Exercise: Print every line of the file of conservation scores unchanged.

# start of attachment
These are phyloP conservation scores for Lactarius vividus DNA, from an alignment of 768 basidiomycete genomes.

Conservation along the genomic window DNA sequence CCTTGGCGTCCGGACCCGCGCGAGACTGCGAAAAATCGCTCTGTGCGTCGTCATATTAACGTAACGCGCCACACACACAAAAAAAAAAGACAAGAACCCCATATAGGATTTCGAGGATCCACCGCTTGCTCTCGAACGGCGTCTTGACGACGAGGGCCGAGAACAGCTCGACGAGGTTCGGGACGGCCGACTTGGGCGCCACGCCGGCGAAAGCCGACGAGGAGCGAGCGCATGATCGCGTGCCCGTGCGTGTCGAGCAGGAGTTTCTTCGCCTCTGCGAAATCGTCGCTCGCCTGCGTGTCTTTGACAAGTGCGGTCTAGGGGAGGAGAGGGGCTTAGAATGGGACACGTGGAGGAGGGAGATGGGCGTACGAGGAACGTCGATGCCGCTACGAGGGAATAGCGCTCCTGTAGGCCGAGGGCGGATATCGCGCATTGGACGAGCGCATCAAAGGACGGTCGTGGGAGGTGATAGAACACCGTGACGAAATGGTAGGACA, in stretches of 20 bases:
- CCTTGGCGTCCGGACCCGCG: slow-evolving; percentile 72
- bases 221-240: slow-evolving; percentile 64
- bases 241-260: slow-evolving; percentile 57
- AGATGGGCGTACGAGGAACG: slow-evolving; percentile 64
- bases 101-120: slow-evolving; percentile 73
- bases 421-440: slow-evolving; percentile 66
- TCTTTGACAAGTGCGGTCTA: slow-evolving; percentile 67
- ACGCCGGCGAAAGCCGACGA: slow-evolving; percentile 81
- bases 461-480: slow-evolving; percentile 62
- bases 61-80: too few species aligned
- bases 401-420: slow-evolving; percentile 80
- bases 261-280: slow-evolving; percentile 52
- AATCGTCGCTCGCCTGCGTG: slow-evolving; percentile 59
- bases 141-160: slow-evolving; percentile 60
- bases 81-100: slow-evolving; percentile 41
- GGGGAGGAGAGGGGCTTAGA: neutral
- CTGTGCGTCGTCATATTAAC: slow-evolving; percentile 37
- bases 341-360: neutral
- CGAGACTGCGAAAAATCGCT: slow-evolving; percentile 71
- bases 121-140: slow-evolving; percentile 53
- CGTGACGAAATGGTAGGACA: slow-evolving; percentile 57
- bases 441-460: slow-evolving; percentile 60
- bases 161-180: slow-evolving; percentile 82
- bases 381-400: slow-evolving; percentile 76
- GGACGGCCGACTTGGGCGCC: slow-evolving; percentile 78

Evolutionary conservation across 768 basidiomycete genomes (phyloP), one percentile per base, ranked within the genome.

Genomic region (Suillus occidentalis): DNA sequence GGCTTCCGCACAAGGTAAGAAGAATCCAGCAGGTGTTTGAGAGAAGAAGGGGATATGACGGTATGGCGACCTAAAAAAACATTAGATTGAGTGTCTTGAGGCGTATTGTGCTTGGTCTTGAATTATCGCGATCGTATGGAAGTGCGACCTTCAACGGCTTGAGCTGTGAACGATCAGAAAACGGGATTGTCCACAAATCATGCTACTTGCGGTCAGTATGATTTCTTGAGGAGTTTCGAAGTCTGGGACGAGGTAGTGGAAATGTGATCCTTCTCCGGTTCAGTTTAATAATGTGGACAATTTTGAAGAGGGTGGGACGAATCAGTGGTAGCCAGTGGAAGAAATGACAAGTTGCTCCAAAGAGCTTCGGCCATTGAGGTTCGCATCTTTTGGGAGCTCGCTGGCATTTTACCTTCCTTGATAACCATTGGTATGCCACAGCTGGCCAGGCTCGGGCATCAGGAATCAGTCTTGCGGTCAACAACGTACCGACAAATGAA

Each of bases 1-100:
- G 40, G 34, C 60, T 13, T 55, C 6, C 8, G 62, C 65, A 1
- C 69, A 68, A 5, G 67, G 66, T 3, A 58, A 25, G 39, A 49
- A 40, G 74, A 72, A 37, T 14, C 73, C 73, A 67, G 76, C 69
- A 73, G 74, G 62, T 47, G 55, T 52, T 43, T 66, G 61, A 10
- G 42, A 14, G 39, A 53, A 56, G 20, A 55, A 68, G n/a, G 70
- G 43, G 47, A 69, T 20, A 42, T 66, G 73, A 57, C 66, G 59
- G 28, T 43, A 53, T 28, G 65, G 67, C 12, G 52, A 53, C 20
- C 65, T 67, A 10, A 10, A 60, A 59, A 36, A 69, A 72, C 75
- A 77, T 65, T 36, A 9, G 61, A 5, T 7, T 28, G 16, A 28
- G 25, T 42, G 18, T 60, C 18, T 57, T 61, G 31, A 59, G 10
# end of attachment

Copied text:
These are phyloP conservation scores for Lactarius vividus DNA, from an alignment of 768 basidiomycete genomes.

Conservation along the genomic window DNA sequence CCTTGGCGTCCGGACCCGCGCGAGACTGCGAAAAATCGCTCTGTGCGTCGTCATATTAACGTAACGCGCCACACACACAAAAAAAAAAGACAAGAACCCCATATAGGATTTCGAGGATCCACCGCTTGCTCTCGAACGGCGTCTTGACGACGAGGGCCGAGAACAGCTCGACGAGGTTCGGGACGGCCGACTTGGGCGCCACGCCGGCGAAAGCCGACGAGGAGCGAGCGCATGATCGCGTGCCCGTGCGTGTCGAGCAGGAGTTTCTTCGCCTCTGCGAAATCGTCGCTCGCCTGCGTGTCTTTGACAAGTGCGGTCTAGGGGAGGAGAGGGGCTTAGAATGGGACACGTGGAGGAGGGAGATGGGCGTACGAGGAACGTCGATGCCGCTACGAGGGAATAGCGCTCCTGTAGGCCGAGGGCGGATATCGCGCATTGGACGAGCGCATCAAAGGACGGTCGTGGGAGGTGATAGAACACCGTGACGAAATGGTAGGACA, in stretches of 20 bases:
- CCTTGGCGTCCGGACCCGCG: slow-evolving; percentile 72
- bases 221-240: slow-evolving; percentile 64
- bases 241-260: slow-evolving; percentile 57
- AGATGGGCGTACGAGGAACG: slow-evolving; percentile 64
- bases 101-120: slow-evolving; percentile 73
- bases 421-440: slow-evolving; percentile 66
- TCTTTGACAAGTGCGGTCTA: slow-evolving; percentile 67
- ACGCCGGCGAAAGCCGACGA: slow-evolving; percentile 81
- bases 461-480: slow-evolving; percentile 62
- bases 61-80: too few species aligned
- bases 401-420: slow-evolving; percentile 80
- bases 261-280: slow-evolving; percentile 52
- AATCGTCGCTCGCCTGCGTG: slow-evolving; percentile 59
- bases 141-160: slow-evolving; percentile 60
- bases 81-100: slow-evolving; percentile 41
- GGGGAGGAGAGGGGCTTAGA: neutral
- CTGTGCGTCGTCATATTAAC: slow-evolving; percentile 37
- bases 341-360: neutral
- CGAGACTGCGAAAAATCGCT: slow-evolving; percentile 71
- bases 121-140: slow-evolving; percentile 53
- CGTGACGAAATGGTAGGACA: slow-evolving; percentile 57
- bases 441-460: slow-evolving; percentile 60
- bases 161-180: slow-evolving; percentile 82
- bases 381-400: slow-evolving; percentile 76
- GGACGGCCGACTTGGGCGCC: slow-evolving; percentile 78

Evolutionary conservation across 768 basidiomycete genomes (phyloP), one percentile per base, ranked within the genome.

Genomic region (Suillus occidentalis): DNA sequence GGCTTCCGCACAAGGTAAGAAGAATCCAGCAGGTGTTTGAGAGAAGAAGGGGATATGACGGTATGGCGACCTAAAAAAACATTAGATTGAGTGTCTTGAGGCGTATTGTGCTTGGTCTTGAATTATCGCGATCGTATGGAAGTGCGACCTTCAACGGCTTGAGCTGTGAACGATCAGAAAACGGGATTGTCCACAAATCATGCTACTTGCGGTCAGTATGATTTCTTGAGGAGTTTCGAAGTCTGGGACGAGGTAGTGGAAATGTGATCCTTCTCCGGTTCAGTTTAATAATGTGGACAATTTTGAAGAGGGTGGGACGAATCAGTGGTAGCCAGTGGAAGAAATGACAAGTTGCTCCAAAGAGCTTCGGCCATTGAGGTTCGCATCTTTTGGGAGCTCGCTGGCATTTTACCTTCCTTGATAACCATTGGTATGCCACAGCTGGCCAGGCTCGGGCATCAGGAATCAGTCTTGCGGTCAACAACGTACCGACAAATGAA

Each of bases 1-100:
- G 40, G 34, C 60, T 13, T 55, C 6, C 8, G 62, C 65, A 1
- C 69, A 68, A 5, G 67, G 66, T 3, A 58, A 25, G 39, A 49
- A 40, G 74, A 72, A 37, T 14, C 73, C 73, A 67, G 76, C 69
- A 73, G 74, G 62, T 47, G 55, T 52, T 43, T 66, G 61, A 10
- G 42, A 14, G 39, A 53, A 56, G 20, A 55, A 68, G n/a, G 70
- G 43, G 47, A 69, T 20, A 42, T 66, G 73, A 57, C 66, G 59
- G 28, T 43, A 53, T 28, G 65, G 67, C 12, G 52, A 53, C 20
- C 65, T 67, A 10, A 10, A 60, A 59, A 36, A 69, A 72, C 75
- A 77, T 65, T 36, A 9, G 61, A 5, T 7, T 28, G 16, A 28
- G 25, T 42, G 18, T 60, C 18, T 57, T 61, G 31, A 59, G 10